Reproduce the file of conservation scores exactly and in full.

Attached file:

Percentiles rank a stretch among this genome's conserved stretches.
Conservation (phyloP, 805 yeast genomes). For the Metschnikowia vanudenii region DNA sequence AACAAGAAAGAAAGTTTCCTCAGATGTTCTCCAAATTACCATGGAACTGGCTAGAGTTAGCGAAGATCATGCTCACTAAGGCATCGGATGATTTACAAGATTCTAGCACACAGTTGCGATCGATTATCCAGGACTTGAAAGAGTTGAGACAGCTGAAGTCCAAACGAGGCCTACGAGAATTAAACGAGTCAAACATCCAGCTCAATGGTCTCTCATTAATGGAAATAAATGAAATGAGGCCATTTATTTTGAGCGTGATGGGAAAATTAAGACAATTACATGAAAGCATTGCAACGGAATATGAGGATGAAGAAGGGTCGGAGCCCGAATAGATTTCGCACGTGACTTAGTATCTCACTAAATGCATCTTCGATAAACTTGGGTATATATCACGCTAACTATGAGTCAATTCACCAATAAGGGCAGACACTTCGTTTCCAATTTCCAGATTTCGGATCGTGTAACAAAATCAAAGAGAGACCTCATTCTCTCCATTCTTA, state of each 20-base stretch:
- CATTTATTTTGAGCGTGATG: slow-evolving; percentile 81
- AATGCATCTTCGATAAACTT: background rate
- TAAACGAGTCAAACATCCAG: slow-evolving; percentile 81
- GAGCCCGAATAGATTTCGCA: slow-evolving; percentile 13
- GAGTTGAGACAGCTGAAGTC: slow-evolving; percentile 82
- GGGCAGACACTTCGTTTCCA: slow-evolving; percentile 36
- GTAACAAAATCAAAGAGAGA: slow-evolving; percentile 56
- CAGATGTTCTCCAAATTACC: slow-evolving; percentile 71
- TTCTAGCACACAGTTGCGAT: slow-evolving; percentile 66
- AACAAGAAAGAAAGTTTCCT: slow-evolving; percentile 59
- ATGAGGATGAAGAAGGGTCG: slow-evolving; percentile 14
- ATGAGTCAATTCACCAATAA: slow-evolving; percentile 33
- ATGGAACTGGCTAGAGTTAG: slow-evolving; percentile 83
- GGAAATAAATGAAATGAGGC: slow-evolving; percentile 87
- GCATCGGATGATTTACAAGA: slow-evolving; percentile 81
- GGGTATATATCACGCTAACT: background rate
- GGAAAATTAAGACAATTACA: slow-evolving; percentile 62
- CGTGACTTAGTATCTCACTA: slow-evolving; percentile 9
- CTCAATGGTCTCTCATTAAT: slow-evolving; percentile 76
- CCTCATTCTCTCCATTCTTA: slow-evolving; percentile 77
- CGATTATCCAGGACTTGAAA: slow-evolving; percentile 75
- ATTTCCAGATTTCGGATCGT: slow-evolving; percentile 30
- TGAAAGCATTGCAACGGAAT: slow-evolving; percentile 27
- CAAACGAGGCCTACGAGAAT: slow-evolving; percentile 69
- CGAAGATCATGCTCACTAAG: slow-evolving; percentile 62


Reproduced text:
Percentiles rank a stretch among this genome's conserved stretches.
Conservation (phyloP, 805 yeast genomes). For the Metschnikowia vanudenii region DNA sequence AACAAGAAAGAAAGTTTCCTCAGATGTTCTCCAAATTACCATGGAACTGGCTAGAGTTAGCGAAGATCATGCTCACTAAGGCATCGGATGATTTACAAGATTCTAGCACACAGTTGCGATCGATTATCCAGGACTTGAAAGAGTTGAGACAGCTGAAGTCCAAACGAGGCCTACGAGAATTAAACGAGTCAAACATCCAGCTCAATGGTCTCTCATTAATGGAAATAAATGAAATGAGGCCATTTATTTTGAGCGTGATGGGAAAATTAAGACAATTACATGAAAGCATTGCAACGGAATATGAGGATGAAGAAGGGTCGGAGCCCGAATAGATTTCGCACGTGACTTAGTATCTCACTAAATGCATCTTCGATAAACTTGGGTATATATCACGCTAACTATGAGTCAATTCACCAATAAGGGCAGACACTTCGTTTCCAATTTCCAGATTTCGGATCGTGTAACAAAATCAAAGAGAGACCTCATTCTCTCCATTCTTA, state of each 20-base stretch:
- CATTTATTTTGAGCGTGATG: slow-evolving; percentile 81
- AATGCATCTTCGATAAACTT: background rate
- TAAACGAGTCAAACATCCAG: slow-evolving; percentile 81
- GAGCCCGAATAGATTTCGCA: slow-evolving; percentile 13
- GAGTTGAGACAGCTGAAGTC: slow-evolving; percentile 82
- GGGCAGACACTTCGTTTCCA: slow-evolving; percentile 36
- GTAACAAAATCAAAGAGAGA: slow-evolving; percentile 56
- CAGATGTTCTCCAAATTACC: slow-evolving; percentile 71
- TTCTAGCACACAGTTGCGAT: slow-evolving; percentile 66
- AACAAGAAAGAAAGTTTCCT: slow-evolving; percentile 59
- ATGAGGATGAAGAAGGGTCG: slow-evolving; percentile 14
- ATGAGTCAATTCACCAATAA: slow-evolving; percentile 33
- ATGGAACTGGCTAGAGTTAG: slow-evolving; percentile 83
- GGAAATAAATGAAATGAGGC: slow-evolving; percentile 87
- GCATCGGATGATTTACAAGA: slow-evolving; percentile 81
- GGGTATATATCACGCTAACT: background rate
- GGAAAATTAAGACAATTACA: slow-evolving; percentile 62
- CGTGACTTAGTATCTCACTA: slow-evolving; percentile 9
- CTCAATGGTCTCTCATTAAT: slow-evolving; percentile 76
- CCTCATTCTCTCCATTCTTA: slow-evolving; percentile 77
- CGATTATCCAGGACTTGAAA: slow-evolving; percentile 75
- ATTTCCAGATTTCGGATCGT: slow-evolving; percentile 30
- TGAAAGCATTGCAACGGAAT: slow-evolving; percentile 27
- CAAACGAGGCCTACGAGAAT: slow-evolving; percentile 69
- CGAAGATCATGCTCACTAAG: slow-evolving; percentile 62